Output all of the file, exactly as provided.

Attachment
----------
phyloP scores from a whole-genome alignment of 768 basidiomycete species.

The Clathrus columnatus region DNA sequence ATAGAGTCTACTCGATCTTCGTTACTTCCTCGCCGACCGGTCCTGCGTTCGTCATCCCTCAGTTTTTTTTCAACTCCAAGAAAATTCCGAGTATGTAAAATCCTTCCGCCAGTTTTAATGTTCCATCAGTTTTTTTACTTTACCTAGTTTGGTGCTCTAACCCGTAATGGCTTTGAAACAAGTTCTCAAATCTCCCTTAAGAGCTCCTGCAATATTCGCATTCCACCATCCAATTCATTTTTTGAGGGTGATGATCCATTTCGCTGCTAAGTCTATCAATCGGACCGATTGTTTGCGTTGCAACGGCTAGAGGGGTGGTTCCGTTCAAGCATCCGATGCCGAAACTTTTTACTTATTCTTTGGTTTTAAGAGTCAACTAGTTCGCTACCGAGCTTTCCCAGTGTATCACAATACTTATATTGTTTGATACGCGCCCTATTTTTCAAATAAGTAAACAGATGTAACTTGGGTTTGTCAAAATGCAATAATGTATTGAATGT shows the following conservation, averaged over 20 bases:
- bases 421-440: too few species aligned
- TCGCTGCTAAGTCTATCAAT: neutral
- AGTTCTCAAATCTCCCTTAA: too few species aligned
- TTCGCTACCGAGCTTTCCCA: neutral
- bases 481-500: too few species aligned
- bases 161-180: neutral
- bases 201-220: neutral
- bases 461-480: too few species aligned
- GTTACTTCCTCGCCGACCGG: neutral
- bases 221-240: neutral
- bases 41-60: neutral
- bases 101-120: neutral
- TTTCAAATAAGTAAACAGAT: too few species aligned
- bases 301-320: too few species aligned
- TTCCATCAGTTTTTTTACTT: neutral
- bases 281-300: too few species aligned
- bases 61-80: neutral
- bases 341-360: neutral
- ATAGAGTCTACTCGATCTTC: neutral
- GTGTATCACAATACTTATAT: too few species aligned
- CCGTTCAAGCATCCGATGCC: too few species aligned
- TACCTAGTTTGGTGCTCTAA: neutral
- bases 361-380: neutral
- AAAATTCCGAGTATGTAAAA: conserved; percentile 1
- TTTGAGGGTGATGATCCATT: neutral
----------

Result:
phyloP scores from a whole-genome alignment of 768 basidiomycete species.

The Clathrus columnatus region DNA sequence ATAGAGTCTACTCGATCTTCGTTACTTCCTCGCCGACCGGTCCTGCGTTCGTCATCCCTCAGTTTTTTTTCAACTCCAAGAAAATTCCGAGTATGTAAAATCCTTCCGCCAGTTTTAATGTTCCATCAGTTTTTTTACTTTACCTAGTTTGGTGCTCTAACCCGTAATGGCTTTGAAACAAGTTCTCAAATCTCCCTTAAGAGCTCCTGCAATATTCGCATTCCACCATCCAATTCATTTTTTGAGGGTGATGATCCATTTCGCTGCTAAGTCTATCAATCGGACCGATTGTTTGCGTTGCAACGGCTAGAGGGGTGGTTCCGTTCAAGCATCCGATGCCGAAACTTTTTACTTATTCTTTGGTTTTAAGAGTCAACTAGTTCGCTACCGAGCTTTCCCAGTGTATCACAATACTTATATTGTTTGATACGCGCCCTATTTTTCAAATAAGTAAACAGATGTAACTTGGGTTTGTCAAAATGCAATAATGTATTGAATGT shows the following conservation, averaged over 20 bases:
- bases 421-440: too few species aligned
- TCGCTGCTAAGTCTATCAAT: neutral
- AGTTCTCAAATCTCCCTTAA: too few species aligned
- TTCGCTACCGAGCTTTCCCA: neutral
- bases 481-500: too few species aligned
- bases 161-180: neutral
- bases 201-220: neutral
- bases 461-480: too few species aligned
- GTTACTTCCTCGCCGACCGG: neutral
- bases 221-240: neutral
- bases 41-60: neutral
- bases 101-120: neutral
- TTTCAAATAAGTAAACAGAT: too few species aligned
- bases 301-320: too few species aligned
- TTCCATCAGTTTTTTTACTT: neutral
- bases 281-300: too few species aligned
- bases 61-80: neutral
- bases 341-360: neutral
- ATAGAGTCTACTCGATCTTC: neutral
- GTGTATCACAATACTTATAT: too few species aligned
- CCGTTCAAGCATCCGATGCC: too few species aligned
- TACCTAGTTTGGTGCTCTAA: neutral
- bases 361-380: neutral
- AAAATTCCGAGTATGTAAAA: conserved; percentile 1
- TTTGAGGGTGATGATCCATT: neutral